Part of MembersPage/DTechnologies/Hayabusa project
- The Goal: The goal here is to have a simple microswitch trip when the front wheel comes off the ground. The switch will connect with the VEMS unit to initiate a reduction in boost to reduce power and stop the wheelie without having to reduce throttle.
- This is actually technology that already exists in the aftermarket. Schnitz Racing has built a box that does the same thing for a motorcycle but retards the ignition to reduce power.
- The mechanism will be relatively simple as well. A clamp will be connected to each the upper and lower fork leg. One of these clamps will have a rod attached to it. The rod will slip through a hole in the other clamp (likely with a teflon bushing to prevent wear). At the end of the rod will be a microswitch.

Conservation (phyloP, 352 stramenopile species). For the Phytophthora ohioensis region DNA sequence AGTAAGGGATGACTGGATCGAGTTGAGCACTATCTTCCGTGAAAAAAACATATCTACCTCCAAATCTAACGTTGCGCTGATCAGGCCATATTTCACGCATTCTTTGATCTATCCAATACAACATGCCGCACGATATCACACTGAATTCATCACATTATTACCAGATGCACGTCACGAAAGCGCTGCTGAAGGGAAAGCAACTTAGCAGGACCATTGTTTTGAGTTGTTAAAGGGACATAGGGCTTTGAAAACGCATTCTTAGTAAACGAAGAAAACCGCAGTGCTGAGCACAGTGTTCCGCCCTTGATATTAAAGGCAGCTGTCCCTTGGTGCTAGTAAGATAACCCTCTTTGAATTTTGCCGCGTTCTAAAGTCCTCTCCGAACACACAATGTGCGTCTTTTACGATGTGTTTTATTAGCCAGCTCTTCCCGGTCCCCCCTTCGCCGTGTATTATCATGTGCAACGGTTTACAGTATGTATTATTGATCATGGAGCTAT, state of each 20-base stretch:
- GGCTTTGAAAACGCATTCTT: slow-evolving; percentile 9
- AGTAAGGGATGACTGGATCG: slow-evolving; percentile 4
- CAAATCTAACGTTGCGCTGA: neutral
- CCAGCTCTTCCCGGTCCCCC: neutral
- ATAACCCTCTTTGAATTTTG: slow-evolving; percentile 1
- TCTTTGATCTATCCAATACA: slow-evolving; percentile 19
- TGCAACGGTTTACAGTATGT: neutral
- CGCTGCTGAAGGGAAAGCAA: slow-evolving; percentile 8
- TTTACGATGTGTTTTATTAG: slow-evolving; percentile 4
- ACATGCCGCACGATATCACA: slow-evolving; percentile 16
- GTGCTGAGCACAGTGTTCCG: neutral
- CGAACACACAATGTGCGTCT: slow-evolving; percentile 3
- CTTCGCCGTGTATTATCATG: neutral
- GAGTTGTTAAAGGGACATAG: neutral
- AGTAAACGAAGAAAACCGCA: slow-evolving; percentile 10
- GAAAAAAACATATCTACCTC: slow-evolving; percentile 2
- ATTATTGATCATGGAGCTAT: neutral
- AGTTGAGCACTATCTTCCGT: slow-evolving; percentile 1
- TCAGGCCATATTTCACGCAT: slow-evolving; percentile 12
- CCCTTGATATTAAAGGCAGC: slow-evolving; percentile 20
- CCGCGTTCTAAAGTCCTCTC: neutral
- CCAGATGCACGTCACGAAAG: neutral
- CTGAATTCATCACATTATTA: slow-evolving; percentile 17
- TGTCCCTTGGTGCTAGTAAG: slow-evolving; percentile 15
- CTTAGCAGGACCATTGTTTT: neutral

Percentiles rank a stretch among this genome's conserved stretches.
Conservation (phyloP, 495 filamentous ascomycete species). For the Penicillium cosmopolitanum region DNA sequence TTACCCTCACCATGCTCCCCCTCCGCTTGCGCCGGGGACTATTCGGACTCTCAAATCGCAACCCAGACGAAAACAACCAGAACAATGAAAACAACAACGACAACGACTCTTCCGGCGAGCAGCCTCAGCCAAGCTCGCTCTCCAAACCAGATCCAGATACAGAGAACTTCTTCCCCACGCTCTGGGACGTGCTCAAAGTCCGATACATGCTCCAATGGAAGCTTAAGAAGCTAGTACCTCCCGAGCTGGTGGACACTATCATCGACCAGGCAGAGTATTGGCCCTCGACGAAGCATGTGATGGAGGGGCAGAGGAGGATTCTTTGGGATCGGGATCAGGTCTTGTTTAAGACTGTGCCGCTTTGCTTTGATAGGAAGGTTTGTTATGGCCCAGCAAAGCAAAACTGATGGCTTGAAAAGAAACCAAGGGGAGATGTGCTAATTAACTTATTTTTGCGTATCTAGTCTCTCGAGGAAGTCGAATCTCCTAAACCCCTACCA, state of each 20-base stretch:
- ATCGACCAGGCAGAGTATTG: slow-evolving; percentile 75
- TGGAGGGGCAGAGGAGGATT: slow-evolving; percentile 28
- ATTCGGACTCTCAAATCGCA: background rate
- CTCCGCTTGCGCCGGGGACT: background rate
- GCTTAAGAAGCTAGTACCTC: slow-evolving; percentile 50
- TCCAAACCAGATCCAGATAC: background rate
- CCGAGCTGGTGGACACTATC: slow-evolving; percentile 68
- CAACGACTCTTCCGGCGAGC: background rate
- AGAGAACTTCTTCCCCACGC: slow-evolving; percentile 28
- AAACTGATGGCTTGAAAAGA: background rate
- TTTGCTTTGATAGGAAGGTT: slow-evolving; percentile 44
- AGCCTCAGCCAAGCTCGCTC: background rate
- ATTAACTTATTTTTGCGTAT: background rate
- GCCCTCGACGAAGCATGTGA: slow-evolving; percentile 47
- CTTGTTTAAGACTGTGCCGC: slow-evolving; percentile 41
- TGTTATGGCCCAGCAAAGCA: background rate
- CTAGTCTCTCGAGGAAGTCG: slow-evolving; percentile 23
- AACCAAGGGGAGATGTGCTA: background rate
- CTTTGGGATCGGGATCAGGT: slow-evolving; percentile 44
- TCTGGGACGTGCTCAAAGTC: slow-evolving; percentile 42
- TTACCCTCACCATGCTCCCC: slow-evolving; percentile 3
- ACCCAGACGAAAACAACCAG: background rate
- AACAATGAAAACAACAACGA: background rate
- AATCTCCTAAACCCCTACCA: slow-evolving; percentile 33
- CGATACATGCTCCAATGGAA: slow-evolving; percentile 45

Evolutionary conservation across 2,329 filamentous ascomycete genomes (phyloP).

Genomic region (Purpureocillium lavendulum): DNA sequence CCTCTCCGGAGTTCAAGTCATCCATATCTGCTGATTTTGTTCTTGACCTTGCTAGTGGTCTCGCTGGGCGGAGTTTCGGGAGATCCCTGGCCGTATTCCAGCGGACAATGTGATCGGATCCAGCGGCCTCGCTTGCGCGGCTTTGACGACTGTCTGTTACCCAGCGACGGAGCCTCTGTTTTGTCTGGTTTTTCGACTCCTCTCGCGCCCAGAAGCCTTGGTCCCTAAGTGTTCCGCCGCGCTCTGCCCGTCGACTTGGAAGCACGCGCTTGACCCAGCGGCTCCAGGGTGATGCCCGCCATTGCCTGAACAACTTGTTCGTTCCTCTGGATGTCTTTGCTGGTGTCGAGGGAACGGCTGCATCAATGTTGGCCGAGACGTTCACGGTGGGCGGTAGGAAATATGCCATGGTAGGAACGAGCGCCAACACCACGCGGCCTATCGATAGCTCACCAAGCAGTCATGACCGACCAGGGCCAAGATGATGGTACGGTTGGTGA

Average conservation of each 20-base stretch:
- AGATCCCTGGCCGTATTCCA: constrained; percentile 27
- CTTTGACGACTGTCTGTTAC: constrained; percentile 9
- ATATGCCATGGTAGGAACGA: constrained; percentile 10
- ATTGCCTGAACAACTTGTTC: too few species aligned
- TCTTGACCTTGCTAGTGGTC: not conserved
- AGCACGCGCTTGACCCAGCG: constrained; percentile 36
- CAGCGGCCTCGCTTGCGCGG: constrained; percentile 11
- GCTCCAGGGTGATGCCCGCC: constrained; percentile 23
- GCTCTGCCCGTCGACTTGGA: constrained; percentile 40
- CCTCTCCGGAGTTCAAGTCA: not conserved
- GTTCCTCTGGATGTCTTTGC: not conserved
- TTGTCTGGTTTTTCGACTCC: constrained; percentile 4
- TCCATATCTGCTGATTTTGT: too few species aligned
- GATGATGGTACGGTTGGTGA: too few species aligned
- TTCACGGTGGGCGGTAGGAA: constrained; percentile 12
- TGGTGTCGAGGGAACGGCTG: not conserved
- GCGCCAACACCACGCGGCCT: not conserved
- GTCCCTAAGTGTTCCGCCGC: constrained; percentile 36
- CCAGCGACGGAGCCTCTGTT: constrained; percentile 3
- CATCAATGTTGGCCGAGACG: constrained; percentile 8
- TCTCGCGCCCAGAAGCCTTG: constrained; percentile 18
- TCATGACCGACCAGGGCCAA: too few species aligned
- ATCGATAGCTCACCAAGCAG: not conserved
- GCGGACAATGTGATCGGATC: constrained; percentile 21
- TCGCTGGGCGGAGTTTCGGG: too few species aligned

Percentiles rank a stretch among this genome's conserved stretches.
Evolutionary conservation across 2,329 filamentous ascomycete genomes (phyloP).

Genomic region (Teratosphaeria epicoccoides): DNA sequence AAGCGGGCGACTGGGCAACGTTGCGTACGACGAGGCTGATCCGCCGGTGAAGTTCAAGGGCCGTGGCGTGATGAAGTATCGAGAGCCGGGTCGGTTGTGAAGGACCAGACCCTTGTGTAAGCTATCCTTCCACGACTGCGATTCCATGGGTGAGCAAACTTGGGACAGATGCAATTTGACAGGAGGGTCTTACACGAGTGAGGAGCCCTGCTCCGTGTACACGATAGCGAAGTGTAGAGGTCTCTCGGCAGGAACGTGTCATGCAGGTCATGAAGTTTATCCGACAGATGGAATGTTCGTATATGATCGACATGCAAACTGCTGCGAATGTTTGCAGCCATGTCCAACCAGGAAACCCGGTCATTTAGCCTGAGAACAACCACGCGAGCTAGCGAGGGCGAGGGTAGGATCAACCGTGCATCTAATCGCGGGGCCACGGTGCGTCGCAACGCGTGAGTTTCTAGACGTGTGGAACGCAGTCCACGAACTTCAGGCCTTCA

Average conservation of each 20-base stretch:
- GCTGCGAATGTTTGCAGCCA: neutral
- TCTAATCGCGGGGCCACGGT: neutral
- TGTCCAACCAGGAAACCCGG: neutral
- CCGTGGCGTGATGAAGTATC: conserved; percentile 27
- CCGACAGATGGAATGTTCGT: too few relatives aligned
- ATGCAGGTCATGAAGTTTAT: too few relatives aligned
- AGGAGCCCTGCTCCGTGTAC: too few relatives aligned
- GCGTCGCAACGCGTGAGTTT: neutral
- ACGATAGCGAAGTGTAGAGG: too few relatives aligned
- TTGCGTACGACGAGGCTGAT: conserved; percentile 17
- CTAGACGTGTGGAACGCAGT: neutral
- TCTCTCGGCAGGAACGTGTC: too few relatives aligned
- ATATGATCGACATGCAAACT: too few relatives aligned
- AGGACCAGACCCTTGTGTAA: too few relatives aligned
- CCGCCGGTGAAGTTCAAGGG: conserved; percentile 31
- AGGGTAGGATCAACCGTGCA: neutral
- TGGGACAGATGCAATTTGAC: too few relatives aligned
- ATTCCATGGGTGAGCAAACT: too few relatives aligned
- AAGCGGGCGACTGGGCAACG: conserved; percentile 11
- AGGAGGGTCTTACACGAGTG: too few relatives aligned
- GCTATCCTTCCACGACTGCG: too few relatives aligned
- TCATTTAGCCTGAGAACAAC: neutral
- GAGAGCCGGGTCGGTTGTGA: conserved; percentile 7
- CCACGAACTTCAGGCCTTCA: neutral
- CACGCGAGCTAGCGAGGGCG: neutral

- The principal is that when at rest, the front springs inside the fork are partly compressed. When the bike accelerates hard enough that the front wheel comes off the ground, the springs push the fork legs out until they top out...this is where the rod would be calibrated to hit the microswitch.
- Track time would have to determine how much to reduce the boost. In the case of my bike as the wheelbase has been extended 8", it wouldn't need to be much.
- In fact, with 300 hp wheel spin is likely to be as serious a threat to performance.
- A manual override could be put on handlebars inline to induce boost reduction all the time (for safety on rainy days, etc.) more like a typical 2 stage boost control setup.
Because of latency of the system (retard works fast, but boost needs some time to decay) it might worth investigating a system that provides an early warning signal. maybe
- more than 1 switches in different positions
- analog inflation indicator
- or an inductive coupling system (similar used for pedal position sensors and other drive/fly by wire equipments). Very appealing but requires some (simple) electronics.